Freedom of Speech Essay

Submitted By bafismyworld
Words: 786
Pages: 4

Melissa Fisher
Mrs. Jarrard
Eng 101, Section 3
6 February 2013
Personal Rights versus Self-Expression:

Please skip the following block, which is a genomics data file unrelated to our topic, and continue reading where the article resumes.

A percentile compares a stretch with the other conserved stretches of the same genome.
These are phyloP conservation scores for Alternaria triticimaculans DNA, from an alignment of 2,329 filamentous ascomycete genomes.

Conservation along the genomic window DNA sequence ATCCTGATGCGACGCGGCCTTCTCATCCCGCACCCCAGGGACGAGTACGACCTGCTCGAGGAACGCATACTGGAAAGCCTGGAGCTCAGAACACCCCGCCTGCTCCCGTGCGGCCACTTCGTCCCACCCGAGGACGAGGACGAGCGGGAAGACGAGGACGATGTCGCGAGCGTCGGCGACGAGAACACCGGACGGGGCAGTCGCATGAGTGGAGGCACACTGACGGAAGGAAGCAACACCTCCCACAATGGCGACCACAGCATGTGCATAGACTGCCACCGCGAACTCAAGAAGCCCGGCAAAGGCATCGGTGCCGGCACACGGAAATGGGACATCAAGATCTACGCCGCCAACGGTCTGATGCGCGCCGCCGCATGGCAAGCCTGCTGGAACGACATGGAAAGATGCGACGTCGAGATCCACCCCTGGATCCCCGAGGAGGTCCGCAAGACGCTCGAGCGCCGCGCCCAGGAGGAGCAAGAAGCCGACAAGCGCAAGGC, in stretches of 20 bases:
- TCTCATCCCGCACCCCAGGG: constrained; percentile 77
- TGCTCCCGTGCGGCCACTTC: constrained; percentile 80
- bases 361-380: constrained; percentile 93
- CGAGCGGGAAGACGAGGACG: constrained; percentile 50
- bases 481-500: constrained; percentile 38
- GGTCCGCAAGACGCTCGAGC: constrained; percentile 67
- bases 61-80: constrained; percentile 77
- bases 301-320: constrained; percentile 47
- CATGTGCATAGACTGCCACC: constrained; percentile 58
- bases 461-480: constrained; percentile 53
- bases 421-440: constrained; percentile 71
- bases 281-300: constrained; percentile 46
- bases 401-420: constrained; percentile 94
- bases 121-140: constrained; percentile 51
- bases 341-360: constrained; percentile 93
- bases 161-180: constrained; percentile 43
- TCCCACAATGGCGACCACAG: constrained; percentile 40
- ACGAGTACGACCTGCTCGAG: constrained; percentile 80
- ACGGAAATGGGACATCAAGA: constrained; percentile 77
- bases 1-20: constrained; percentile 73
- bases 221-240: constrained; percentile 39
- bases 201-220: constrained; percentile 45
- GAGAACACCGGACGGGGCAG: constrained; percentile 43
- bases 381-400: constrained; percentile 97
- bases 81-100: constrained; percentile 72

The New Normal Picture a world in which we were not able to express ourselves. For many people in other countries, this world is a reality they live in every day. They must find other ways to express themselves, sometimes creating an identity not always visible to others. We as an American society, now so far ahead of our forefathers, have long forgotten their vision and their struggles. Rights are taken for granted and tampered with as we add to the list of what our personal rights should be. Our right to Freedom of Speech has become skewed due to the confusion of our rights versus self-expression. We have all heard the phrase, “If you don’t like it, don’t look at it” or “If you don’t like what’s on, change the channel”. What happened to our consideration of society? Focus is no longer on the morality of society as a whole, but on the ever important individual. Gone are the days of politeness and manners. We increasingly see today’s individual choosing not to utilize manners. A shocking evidence of the changing times is television. There was a time when tampons and condoms were socially taboo and not discussed, much less advertised for the nation to see. Companies now not only advertise their product, but also every advantage of using the product no matter how personal. Tampon commercials actually display an image of a tampon diagramming how well they fit a woman’s body for superior protection. Trojan claims their condoms are “ribbed for her pleasure”. Societal limits are a thing of the past. As a child I remember watching re-runs of I Love Lucy and thinking to myself, “Why in the world do Ricky and Lucy sleep in separate beds? They’re married…”. I now know that back when the show was produced, it was unacceptable to show a man and woman together in bed, married or not. Unless you have been under a rock, I need not compare today’s differences. One sunny afternoon my father picked me up from grade school. When he saw the look on my face he asked me what was wrong. “I’m pissed!”, I said to him. My childhood frustrations must have clouded my judgment. Let’s just say to this day, I still hesitate to use the word “piss”. Children today are much more exposed to profanity because it is now widely accepted. At best, what I said on a bad day as a child was what we would now call distasteful. What is said today by children is unthinkable, but who can blame them when they are bombarded by it. The effects of profanity as freedom of speech often go unnoticed. Whoever said, “Sticks and stones may break my bones, but words will never hurt me.” was a bold-faced liar. As a disabled citizen, I see again and again how words are used as weapons. More often than not when in an altercation, my